animals that use metabolically generated heat to regulate body temperature independently of ambient temperature. Endothermy is a synapomorphy of the Mammalia, although it may have arisen in a (now extinct) synapsid ancestor; the fossil record does not distinguish these possibilities. Convergent in birds.
union of egg and spermatozoan
forest biomes are dominated by trees, otherwise forest biomes can vary widely in amount of precipitation and seasonality.
An animal that eats mainly insects or spiders.
offspring are produced in more than one group (litters, clutches, etc.) and across multiple seasons (or other periods hospitable to reproduction). Iteroparous animals must, by definition, survive over multiple seasons (or periodic condition changes).
having the capacity to move from one place to another.
the area in which the animal is naturally found, the region in which it is endemic.
active during the night
Referring to something living or located adjacent to a waterbody (usually, but not always, a river or stream).
breeding is confined to a particular season
remains in the same area
reproduction that includes combining the genetic contribution of two individuals, a male and a female
uses touch to communicate
that region of the Earth between 23.5 degrees North and 60 degrees North (between the Tropic of Cancer and the Arctic Circle) and between 23.5 degrees South and 60 degrees South (between the Tropic of Capricorn and the Antarctic Circle).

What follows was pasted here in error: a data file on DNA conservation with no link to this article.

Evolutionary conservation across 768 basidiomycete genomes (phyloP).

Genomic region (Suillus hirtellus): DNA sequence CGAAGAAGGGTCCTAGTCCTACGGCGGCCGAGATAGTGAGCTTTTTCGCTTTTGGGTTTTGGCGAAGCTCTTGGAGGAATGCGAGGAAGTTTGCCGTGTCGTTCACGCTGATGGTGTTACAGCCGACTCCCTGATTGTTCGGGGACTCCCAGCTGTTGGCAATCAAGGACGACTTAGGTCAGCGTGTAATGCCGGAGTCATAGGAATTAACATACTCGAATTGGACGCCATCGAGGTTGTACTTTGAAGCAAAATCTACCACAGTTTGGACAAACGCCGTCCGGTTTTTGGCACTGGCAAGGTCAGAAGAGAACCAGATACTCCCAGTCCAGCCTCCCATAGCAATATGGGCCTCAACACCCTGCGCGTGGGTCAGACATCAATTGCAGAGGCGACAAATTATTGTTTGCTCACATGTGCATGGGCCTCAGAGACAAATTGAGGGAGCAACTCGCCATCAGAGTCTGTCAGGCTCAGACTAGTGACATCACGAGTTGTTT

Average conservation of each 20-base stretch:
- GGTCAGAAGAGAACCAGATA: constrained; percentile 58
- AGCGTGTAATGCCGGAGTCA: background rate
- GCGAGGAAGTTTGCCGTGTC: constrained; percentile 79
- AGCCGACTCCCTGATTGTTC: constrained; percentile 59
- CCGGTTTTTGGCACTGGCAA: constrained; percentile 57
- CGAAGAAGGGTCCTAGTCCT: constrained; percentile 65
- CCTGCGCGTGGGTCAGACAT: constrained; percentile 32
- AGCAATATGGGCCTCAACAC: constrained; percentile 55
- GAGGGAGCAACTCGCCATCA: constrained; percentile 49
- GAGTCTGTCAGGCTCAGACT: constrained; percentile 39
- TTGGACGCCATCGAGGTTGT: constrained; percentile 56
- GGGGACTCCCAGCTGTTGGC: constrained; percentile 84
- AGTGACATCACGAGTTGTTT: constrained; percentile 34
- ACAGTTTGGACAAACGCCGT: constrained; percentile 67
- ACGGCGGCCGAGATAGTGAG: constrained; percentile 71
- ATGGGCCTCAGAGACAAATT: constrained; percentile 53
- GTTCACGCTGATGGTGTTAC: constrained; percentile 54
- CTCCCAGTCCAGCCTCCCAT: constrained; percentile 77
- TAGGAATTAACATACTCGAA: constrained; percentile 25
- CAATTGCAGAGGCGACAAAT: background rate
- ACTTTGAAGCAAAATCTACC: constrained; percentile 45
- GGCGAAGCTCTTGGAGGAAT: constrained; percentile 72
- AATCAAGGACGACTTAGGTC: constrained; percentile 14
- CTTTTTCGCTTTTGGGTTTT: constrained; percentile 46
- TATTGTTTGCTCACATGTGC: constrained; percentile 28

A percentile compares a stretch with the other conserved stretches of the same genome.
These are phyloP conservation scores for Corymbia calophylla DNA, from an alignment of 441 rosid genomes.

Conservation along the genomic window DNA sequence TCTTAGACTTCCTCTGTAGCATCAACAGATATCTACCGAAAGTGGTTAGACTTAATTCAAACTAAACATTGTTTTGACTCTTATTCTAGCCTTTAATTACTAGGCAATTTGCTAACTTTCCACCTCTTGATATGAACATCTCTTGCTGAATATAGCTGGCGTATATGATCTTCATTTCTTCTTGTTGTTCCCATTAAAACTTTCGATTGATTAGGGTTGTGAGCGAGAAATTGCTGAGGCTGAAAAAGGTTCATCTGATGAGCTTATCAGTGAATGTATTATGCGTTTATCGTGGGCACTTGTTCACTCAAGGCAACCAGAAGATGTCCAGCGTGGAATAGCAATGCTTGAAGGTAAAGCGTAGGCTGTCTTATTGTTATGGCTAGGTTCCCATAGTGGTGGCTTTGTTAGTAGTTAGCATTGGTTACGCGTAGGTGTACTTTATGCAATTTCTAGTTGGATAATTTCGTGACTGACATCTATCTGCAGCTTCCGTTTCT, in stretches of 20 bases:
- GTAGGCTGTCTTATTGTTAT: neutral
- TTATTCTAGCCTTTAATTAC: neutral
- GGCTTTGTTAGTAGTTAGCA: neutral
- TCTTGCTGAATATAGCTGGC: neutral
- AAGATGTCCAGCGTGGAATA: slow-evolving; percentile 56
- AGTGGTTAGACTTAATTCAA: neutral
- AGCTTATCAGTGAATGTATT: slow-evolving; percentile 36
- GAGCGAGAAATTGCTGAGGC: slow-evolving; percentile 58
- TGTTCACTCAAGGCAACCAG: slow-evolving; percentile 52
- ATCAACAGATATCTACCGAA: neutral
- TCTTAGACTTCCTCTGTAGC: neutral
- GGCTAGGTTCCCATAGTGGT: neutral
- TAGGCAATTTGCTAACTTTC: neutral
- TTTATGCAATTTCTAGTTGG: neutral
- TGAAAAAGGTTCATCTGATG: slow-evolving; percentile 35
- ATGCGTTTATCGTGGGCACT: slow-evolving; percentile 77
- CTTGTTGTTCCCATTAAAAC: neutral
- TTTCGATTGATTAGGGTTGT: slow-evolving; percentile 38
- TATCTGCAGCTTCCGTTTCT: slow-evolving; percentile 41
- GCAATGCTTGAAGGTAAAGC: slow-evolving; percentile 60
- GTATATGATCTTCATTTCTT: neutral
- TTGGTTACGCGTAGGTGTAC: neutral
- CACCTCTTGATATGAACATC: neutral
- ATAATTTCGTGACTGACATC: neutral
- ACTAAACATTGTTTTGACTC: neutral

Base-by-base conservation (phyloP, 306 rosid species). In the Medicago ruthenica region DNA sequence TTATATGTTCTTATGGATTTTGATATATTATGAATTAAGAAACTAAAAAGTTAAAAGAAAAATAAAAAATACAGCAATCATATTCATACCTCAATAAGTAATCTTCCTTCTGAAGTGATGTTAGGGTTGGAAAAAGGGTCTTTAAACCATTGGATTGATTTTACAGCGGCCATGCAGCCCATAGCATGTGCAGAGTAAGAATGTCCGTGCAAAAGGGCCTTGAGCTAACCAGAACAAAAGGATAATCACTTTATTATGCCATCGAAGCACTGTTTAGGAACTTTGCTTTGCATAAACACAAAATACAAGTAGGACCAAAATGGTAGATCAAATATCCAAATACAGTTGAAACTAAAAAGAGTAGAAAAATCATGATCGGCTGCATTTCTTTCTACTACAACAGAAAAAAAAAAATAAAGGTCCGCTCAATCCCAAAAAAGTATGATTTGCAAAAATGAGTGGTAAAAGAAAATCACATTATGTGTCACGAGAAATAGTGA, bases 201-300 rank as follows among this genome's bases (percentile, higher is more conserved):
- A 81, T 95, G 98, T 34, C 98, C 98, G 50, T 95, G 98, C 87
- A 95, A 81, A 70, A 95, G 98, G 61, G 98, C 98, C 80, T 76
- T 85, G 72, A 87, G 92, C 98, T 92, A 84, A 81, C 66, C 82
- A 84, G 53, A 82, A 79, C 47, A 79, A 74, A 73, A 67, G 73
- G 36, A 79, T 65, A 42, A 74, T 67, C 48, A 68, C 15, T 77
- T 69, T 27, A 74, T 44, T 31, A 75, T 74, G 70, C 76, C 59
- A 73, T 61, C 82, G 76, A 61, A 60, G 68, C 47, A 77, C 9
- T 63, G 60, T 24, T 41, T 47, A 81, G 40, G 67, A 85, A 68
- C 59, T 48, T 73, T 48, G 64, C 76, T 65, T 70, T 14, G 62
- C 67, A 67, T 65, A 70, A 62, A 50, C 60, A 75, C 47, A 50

Living on the ground.
uses sight to communicate
reproduction in which fertilization and development take place within the female body and the developing embryo derives nourishment from the female.
2003. "Atlantic Canada Conservation Data Centre" (On-line). Accessed February 20, 2004 at http://www.accdc.com/.
Anthony, H., G. Goodwin. 1924. A new species of shrew from the Gaspé Peninsula. American Museum of Natural History Novitates, 109: 1-2.
French, T., G. Kirkland Jr.. 1983. Taxonomy of the Gaspé shrew, *Sorex gaspensis*, and the rock shrew *S. dispar*. The Canadian Field-Naturalist, 97: 75-78.
Hamilton, W., W. Hamilton III. 1954. The food of some small mammals from the Gaspé Peninsula. The Canadian Field-Naturalist, 68(3): 108-109.
Kirkland, G., H. Van Deusen. 1979. The Shrews of the *Sorex dispar* group: *Sorex dispar* Batcher and *Sorex gaspensis* Anthony and Goodwin. American Musuem Novitates, 2675: 1-21.
Kirkland, G. 1981. *Sorex dispar* and *Sorex gaspensis*. Mammalian Species No. 155: 1-4.
Kirkland, G. 1999. Gaspé Shrew/ *Sorex gaspensis*. Pp. 24 in D Wilson, S Ruff, eds. The Smithsonian Book of North American Mammals. Washington and London: Smithsonian Institution Press.
Nowak, R., J. Paradiso. 1983. Walker's Mammals of the World. Fourth edition, vol.1. Baltimore and London: The Johns Hopkins University Press.
Roscoe, B., C. Majka. 1976. First records of the rock vole (*Microtus chrotorrhinus*) and the Gaspé shrew (*Sorex gaspensis*) from Nova Scotia and a second record of the Thompson's pygmy shrew (*Microsorex Thompsoni*) from Cape Breton Island. The Canadian Field-Naturalist, 90(4): 497-498.
Whitaker, J., T. French. 1984. Food of six species of sympatric shrew from New Brunswick. Canadian Journal of Zoology, 62(4): 622-626.